Palestinians arming up for Gaza `withdrawal day'
Various Palestinian security organizations in the Gaza Strip have redoubled efforts to get weapons and ammunition before the IDF withdraws from the Strip and the settlements are evacuated.
Various Palestinian security organizations in the Gaza Strip have redoubled efforts to get weapons and ammunition before the IDF withdraws from the Strip and the settlements are evacuated. The units buy arms and ammunition from smugglers bringing them into Gaza from Egypt by tunnels under the Philadelphi road.
Every Palestinian organization represented in Gaza is making preparations for `withdrawal day,' and each group is making ready for several scenarios, including one of clashes.
A great deal of effort is also being put into obtaining various types of weapons and ammunition and some of the organizations have direct or indirect control of the tunnels used to smuggle arms.
Others are willing to pay high prices to those who actually smuggle the arms into Gaza. The price of arms has recently increased greatly, after the Egyptians brought in measures to thwart the smugglers. Israel has expressed satisfaction at these but has stressed that they alone are not enough and have called for an even more vigorous policy.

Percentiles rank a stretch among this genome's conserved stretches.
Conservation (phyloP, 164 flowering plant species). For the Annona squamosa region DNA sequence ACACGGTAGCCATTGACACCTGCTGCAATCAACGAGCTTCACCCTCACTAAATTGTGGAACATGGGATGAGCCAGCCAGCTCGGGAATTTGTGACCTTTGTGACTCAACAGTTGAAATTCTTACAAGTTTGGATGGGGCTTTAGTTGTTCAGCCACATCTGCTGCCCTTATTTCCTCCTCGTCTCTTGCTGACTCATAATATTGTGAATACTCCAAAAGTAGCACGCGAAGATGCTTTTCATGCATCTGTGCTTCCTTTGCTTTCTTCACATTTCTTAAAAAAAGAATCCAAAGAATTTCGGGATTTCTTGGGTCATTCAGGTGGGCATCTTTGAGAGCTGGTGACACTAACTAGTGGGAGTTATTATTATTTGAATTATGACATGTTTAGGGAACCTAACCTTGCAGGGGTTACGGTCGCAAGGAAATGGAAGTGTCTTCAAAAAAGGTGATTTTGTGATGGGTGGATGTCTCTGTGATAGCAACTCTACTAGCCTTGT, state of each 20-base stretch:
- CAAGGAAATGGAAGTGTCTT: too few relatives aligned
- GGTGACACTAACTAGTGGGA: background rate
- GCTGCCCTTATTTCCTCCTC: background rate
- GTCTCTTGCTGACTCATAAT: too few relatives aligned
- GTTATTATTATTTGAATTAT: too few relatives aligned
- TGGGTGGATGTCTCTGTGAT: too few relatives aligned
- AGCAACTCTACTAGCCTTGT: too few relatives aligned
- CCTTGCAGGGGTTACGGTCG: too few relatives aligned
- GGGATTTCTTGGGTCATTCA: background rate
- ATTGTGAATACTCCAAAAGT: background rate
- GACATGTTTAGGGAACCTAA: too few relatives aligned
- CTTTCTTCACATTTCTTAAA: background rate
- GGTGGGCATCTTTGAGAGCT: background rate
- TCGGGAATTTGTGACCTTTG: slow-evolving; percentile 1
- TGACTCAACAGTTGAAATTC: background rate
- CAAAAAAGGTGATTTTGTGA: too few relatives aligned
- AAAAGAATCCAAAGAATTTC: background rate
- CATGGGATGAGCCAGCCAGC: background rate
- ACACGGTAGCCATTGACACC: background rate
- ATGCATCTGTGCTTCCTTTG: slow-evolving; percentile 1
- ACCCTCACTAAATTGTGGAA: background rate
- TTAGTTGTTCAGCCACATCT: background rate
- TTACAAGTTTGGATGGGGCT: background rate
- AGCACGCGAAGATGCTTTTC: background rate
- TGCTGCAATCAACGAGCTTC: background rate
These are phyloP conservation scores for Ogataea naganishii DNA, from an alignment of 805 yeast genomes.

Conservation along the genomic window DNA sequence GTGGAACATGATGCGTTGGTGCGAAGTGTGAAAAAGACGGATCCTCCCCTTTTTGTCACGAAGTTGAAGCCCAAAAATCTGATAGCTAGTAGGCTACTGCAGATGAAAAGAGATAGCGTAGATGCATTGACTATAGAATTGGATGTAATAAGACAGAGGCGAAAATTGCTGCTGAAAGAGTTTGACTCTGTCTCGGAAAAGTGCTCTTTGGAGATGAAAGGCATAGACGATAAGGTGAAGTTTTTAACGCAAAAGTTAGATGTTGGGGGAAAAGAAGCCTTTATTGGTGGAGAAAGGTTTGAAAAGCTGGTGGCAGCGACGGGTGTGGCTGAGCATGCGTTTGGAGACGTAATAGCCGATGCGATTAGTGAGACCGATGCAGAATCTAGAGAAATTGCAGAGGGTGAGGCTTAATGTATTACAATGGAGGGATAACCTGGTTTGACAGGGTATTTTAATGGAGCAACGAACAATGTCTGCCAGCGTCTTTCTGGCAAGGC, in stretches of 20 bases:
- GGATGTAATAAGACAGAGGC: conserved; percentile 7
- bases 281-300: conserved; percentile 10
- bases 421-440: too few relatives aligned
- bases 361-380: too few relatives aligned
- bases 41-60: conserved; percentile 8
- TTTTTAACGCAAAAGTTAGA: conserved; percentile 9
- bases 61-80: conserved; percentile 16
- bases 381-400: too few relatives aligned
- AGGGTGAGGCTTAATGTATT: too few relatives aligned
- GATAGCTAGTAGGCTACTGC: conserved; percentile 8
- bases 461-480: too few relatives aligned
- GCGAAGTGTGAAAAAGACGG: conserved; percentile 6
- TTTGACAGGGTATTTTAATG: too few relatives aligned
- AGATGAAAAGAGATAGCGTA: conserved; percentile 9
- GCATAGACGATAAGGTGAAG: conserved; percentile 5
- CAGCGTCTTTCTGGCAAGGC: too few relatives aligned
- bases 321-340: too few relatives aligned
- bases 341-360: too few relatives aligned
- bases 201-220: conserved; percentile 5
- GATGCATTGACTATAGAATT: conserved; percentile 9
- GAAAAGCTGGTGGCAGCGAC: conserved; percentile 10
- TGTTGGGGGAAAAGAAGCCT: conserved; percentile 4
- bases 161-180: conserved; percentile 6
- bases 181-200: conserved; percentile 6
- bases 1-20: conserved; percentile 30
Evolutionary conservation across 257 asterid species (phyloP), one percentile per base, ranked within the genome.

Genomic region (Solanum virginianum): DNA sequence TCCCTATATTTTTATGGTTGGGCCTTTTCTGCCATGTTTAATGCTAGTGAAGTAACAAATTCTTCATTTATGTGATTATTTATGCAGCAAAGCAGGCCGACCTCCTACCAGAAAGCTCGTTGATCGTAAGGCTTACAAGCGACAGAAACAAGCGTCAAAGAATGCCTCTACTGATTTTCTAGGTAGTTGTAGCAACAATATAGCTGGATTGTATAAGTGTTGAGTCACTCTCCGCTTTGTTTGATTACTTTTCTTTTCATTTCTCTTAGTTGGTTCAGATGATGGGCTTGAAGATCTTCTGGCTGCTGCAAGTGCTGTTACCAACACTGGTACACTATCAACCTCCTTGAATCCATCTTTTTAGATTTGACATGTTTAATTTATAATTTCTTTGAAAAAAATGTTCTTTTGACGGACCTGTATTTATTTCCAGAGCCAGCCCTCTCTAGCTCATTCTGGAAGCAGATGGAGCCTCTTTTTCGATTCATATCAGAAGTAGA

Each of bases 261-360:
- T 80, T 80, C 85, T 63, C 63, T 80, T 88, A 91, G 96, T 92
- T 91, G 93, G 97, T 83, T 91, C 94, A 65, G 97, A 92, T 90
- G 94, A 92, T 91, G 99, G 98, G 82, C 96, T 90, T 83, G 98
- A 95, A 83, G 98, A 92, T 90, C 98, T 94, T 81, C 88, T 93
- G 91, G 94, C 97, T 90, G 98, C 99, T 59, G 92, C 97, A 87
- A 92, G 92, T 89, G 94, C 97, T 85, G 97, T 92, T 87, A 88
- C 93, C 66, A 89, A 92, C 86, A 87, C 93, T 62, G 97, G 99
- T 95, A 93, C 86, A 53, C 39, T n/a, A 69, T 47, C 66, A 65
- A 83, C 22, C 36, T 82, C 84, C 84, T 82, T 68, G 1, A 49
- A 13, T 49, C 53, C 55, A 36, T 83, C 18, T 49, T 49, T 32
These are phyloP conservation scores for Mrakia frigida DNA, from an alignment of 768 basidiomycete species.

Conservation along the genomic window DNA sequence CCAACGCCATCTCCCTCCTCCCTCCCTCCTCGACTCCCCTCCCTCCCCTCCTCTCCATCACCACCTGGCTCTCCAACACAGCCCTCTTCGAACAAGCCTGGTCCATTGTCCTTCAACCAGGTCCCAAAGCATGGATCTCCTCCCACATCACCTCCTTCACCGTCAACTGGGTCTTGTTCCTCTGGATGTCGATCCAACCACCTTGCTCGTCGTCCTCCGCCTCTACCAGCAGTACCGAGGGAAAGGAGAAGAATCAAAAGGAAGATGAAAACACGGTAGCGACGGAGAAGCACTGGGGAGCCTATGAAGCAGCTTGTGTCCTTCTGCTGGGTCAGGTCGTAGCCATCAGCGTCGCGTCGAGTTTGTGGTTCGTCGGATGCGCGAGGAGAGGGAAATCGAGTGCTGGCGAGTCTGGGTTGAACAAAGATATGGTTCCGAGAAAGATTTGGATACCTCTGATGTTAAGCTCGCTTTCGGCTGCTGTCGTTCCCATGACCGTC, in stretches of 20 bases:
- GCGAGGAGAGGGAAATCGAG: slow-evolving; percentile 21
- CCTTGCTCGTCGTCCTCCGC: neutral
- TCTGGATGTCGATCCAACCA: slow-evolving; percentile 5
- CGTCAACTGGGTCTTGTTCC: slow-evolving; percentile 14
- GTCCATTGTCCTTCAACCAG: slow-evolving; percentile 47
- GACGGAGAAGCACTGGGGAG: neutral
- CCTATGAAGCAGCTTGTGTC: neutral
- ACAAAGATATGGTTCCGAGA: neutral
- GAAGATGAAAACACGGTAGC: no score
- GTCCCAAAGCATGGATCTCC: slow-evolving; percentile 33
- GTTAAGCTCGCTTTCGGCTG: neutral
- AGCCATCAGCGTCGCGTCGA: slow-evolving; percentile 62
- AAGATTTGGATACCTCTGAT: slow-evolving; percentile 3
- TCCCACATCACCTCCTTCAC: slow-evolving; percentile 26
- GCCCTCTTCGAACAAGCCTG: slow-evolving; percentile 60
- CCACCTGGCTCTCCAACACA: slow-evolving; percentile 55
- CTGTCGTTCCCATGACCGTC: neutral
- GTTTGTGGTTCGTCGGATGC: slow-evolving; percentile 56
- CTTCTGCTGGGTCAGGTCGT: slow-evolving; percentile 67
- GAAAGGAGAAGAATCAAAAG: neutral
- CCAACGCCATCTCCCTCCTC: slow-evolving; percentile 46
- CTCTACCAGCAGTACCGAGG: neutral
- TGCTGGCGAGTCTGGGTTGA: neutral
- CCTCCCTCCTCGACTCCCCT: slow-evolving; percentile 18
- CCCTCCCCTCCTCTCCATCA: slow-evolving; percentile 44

Defense sources say intelligence so far clearly shows that arms smuggling by Palestinians into Gaza, primarily via the Sinai peninsula and under the Philadelphi route are at an all-time high. In the 18 months from January 2003 to and July 2004, around 4,900 Kalashnikov assault rifles, 330 anti-tank devices, 33 shells of various caliber and five machine-guns have been smuggled into the Strip. In addition,two tons of explosives and around 380,000 bullets have been illicitly brought into the Strip.
Despite the Egyptian efforts, it is clear that smuggling still goes on. It does appear Egypt is making a serious effort to prevent the Palestinians from smuggling strategic weapons, such as military-grade Katyushas with a range of 20 kilometers or portable missiles capable of shooting down Israeli helicopters.
If the Palestinians were to lay their hands on such weapons, the entire situation in the Gaza Strip and surrounding area could deteriorate in one fell swoop, forcing Israel to use massive force, which would inevitably lead to civilian casualties.
In meetings between Egyptian and Israeli officials, the Israelis explained the dangers of such a deterioration. The first meeting of the two security delegations was held in Israel. The second will be held in Egypt at the end of this month. By then the Egyptians hope to have completed their round of meetings with the Palestinian factions.
On the Palestinian side, the Egyptians have been holding meetings with Hamas and Islamic Jihad, while Yasser Arafat is still considered the main interlocutor of the Palestinian Authority.
Even though Egypt's demands from Arafat include dates by which he is supposed to complete his part in the preparations for an Israeli withdrawal from Gaza, Cairo does not define these dates as a deadline. The dates have been mentioned in three Egyptian requests to Arafat, the last on September 1.
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